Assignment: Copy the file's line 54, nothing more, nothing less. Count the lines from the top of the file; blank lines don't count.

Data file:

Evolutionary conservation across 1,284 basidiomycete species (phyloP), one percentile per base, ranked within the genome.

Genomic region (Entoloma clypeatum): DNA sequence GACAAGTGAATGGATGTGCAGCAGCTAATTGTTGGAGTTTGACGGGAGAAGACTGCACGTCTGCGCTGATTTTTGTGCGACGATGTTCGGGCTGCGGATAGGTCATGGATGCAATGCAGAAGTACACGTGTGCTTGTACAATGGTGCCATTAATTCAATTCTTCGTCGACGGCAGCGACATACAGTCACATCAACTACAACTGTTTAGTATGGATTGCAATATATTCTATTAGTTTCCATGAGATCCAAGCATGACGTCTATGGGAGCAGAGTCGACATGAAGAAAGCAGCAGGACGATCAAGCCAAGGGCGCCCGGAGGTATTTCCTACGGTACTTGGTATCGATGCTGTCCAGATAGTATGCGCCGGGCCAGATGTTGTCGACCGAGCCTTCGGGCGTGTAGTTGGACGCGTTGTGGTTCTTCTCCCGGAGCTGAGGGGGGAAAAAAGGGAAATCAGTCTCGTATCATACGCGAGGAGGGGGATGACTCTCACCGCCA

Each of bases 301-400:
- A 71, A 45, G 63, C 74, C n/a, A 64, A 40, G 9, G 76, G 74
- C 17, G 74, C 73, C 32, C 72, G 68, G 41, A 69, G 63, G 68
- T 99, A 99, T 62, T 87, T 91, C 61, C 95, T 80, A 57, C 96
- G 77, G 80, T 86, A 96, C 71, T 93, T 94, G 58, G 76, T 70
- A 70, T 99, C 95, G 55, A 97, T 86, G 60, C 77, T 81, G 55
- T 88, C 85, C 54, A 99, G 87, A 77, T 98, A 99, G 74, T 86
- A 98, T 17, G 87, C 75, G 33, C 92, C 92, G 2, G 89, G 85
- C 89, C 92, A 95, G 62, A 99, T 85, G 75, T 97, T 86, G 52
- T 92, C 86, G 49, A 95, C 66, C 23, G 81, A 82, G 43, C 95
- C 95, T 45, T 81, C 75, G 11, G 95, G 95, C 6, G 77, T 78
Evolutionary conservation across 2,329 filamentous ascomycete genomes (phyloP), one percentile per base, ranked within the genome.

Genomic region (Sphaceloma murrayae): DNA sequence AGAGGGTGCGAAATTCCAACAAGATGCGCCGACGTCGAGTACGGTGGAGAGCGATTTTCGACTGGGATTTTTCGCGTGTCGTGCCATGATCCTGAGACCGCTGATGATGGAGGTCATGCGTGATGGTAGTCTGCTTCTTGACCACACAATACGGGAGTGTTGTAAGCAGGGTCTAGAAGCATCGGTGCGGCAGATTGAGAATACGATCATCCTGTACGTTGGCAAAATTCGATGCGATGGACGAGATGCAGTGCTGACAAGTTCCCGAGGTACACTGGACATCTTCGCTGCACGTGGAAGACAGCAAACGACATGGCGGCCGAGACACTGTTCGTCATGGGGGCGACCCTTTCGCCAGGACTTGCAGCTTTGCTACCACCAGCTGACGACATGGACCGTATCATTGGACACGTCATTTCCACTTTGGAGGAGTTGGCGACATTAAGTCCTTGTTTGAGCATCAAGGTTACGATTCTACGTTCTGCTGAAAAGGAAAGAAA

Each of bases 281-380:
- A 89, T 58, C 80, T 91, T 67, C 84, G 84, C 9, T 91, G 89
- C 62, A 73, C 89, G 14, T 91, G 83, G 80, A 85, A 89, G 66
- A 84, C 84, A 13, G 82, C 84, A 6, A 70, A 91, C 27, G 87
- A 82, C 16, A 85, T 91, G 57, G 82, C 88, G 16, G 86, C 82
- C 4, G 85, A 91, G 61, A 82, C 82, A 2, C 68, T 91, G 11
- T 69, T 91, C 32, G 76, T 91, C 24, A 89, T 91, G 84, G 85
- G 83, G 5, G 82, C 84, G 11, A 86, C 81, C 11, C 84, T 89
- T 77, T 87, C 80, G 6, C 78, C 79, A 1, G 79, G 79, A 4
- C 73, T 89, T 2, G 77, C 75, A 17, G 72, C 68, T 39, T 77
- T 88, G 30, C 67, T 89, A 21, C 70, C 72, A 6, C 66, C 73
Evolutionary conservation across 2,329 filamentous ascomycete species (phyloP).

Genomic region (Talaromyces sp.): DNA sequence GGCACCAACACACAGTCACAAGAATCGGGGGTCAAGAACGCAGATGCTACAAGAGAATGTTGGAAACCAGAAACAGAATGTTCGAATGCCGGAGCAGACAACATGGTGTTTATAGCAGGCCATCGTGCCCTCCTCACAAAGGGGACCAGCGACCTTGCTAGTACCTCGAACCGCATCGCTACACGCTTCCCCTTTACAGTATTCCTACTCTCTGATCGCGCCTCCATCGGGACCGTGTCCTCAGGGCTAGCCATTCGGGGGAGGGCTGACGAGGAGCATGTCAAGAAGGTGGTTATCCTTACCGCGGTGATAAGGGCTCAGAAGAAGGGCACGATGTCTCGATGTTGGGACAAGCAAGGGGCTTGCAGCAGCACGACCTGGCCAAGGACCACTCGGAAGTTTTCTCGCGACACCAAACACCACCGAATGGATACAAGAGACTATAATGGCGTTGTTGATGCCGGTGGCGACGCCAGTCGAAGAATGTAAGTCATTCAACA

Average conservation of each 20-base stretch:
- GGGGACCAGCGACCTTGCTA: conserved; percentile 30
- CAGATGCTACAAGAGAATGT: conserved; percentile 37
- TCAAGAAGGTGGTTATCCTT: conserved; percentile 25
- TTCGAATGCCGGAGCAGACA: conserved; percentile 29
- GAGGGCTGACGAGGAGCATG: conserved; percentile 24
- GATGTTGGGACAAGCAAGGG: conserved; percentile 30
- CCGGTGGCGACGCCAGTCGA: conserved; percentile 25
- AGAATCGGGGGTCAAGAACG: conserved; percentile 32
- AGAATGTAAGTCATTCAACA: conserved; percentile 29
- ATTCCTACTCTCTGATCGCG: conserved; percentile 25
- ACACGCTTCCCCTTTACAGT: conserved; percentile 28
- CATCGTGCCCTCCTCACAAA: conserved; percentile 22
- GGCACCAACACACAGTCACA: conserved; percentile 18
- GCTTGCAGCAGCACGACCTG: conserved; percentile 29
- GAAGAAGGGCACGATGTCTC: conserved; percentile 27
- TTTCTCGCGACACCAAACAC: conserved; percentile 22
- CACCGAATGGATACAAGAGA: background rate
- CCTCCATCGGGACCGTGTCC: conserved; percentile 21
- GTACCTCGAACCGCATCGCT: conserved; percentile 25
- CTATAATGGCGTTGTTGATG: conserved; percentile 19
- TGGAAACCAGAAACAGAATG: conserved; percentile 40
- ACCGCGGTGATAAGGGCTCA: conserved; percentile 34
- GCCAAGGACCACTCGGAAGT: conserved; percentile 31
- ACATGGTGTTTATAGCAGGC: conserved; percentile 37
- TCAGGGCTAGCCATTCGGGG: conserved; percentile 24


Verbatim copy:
- TCAGGGCTAGCCATTCGGGG: conserved; percentile 24